The 2011 Schools Performance Tables are published today while the media also report plans for a free school staffed by ex-forces personnel.
What do we want from our schools?
On the one hand, the Government wants schools' 'success' to be measured through a test-based accountability regime, conforming to a vision based on a national curriculum and exam results and a 'Baccalaureate' of certain subjects, while on the other hand it desires a diverse system of academies and 'free' schools that, in theory, have more freedom and do not have to conform to a national curriculum. Although how free free schools actually are is another matter.
Some in education and politics believe that the regimentation of China or Singapore is the route to success, with regular drills from ex-soldiers to instil discipline for good measure, while others maintain that the Finnish model, free from league tables and inspections and with high levels of teacher autonomy, is the answer.
The Education Secretary and Prime Minister want the independent sector to partner state schools to set up academies, yet they do not necessarily share the Government's exam results-based vision.
Dr Anthony Seldon, Master of Wellington College, argues that "Schools should develop children's character, not just their ability to pass exams":
" .. schools of all kinds have become too much like exam factories, concentrating their energies on securing passes at A to C at GCSE level, and have given too little attention to the overall development of the child and their character (the scramble for results has also been at the cost of genuine learning and creative teaching). The government should embrace character-building and all-round education not as an alternative to academic attainment but as an essential adjunct of it. The opportunities open to those of independent education for wider enrichment should be available to all, regardless of school."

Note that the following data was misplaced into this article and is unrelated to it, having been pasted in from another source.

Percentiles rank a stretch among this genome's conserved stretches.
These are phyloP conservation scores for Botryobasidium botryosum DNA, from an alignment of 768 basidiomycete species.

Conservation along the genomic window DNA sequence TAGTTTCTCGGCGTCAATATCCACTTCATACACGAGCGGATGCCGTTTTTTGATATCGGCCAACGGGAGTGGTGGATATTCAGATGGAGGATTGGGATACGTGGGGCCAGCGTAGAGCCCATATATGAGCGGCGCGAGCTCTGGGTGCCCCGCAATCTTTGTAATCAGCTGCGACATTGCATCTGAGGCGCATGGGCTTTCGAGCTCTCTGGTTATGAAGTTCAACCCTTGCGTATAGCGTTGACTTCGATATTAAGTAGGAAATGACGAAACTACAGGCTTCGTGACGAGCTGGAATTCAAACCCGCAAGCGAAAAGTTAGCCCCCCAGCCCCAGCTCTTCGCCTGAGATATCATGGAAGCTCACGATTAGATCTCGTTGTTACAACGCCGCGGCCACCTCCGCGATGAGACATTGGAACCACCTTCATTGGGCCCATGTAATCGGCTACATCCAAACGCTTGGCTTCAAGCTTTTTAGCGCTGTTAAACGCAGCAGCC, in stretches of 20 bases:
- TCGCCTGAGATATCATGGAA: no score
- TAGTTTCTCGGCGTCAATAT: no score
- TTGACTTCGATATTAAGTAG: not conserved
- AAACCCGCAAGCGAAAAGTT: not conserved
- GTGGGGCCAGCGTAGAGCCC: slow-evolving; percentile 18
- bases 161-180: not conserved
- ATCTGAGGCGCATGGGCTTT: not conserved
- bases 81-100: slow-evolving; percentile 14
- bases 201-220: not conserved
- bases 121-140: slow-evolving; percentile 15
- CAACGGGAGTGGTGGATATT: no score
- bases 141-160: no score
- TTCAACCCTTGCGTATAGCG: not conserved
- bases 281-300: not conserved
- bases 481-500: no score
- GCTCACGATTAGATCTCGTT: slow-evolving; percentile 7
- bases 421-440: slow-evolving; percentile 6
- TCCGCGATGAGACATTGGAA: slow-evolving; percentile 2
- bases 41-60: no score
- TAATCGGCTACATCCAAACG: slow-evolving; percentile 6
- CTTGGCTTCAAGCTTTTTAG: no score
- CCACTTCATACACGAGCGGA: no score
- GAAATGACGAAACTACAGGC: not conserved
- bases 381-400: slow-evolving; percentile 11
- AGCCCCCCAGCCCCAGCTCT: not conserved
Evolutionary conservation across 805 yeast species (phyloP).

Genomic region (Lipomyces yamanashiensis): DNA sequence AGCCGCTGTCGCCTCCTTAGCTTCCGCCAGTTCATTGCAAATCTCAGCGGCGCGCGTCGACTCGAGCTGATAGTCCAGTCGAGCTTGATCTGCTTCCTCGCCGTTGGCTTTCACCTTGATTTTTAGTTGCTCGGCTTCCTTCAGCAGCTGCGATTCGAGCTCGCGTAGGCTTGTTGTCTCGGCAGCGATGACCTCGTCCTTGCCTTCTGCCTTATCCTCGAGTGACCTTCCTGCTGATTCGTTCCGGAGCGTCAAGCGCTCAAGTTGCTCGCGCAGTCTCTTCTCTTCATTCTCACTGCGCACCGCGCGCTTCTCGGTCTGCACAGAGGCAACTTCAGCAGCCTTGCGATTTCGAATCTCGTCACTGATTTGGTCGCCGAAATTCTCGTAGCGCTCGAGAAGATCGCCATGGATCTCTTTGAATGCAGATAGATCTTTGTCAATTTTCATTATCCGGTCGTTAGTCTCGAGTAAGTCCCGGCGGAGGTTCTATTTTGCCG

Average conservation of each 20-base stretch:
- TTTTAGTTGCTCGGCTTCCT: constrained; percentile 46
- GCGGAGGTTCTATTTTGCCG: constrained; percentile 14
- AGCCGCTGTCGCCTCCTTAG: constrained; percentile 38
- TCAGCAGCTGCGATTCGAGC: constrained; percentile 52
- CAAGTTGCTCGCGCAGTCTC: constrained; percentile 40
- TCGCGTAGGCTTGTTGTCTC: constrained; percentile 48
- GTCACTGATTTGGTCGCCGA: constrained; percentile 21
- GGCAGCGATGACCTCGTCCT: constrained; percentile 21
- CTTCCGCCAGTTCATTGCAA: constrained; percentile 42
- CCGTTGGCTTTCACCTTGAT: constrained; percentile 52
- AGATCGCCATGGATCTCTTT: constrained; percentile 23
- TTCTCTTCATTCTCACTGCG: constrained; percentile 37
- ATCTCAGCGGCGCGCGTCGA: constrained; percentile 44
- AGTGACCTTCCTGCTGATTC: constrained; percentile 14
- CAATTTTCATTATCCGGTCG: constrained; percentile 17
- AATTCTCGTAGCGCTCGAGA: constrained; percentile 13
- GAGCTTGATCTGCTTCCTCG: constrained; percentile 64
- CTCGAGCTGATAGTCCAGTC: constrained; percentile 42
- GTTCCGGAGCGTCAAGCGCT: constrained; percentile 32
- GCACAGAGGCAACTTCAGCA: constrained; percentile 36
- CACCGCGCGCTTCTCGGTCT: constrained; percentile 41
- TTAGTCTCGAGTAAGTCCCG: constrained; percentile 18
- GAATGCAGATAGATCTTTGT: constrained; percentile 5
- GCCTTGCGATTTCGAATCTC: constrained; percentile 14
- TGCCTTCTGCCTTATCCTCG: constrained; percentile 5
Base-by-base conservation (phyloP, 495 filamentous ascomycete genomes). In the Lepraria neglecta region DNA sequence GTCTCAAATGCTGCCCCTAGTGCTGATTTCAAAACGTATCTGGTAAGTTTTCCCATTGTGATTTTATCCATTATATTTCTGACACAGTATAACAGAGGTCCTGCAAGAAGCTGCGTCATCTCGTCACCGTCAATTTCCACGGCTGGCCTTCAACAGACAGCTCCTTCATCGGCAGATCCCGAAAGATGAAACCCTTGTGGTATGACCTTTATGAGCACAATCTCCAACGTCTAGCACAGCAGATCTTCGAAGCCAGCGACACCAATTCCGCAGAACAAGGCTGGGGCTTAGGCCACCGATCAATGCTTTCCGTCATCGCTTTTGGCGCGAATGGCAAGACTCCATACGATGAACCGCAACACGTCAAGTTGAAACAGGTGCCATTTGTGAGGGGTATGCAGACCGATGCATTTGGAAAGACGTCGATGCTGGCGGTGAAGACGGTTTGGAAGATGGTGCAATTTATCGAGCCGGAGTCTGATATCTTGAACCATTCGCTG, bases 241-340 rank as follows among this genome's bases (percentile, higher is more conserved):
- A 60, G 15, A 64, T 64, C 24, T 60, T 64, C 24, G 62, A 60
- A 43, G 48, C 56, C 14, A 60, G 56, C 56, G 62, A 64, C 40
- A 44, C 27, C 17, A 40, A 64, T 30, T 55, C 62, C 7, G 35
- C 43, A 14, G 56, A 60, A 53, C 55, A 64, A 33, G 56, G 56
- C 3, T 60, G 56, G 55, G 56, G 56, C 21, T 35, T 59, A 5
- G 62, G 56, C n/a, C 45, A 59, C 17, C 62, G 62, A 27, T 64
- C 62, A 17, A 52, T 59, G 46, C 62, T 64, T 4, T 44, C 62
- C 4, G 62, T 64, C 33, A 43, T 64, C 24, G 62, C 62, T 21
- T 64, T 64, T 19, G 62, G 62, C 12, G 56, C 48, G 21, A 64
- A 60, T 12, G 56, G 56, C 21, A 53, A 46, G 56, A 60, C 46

The man who introduced lessons in happiness to Wellington has said of A levels and GCSES that:
"Instruction is taking the place of education, instruction is squeezing out good teaching so we can’t discriminate the intellectually gifted from the very well drilled. Imagination is being lost. Confidence is leaching out of the system."
At the other end of the independent spectrum, Ofsted has concluded that teaching in many small independent schools is rarely better than "competent". In its annual report published in November, it said that lessons were not good enough in a third of fee-paying schools it inspected and only seven per cent of teaching was regularly outstanding.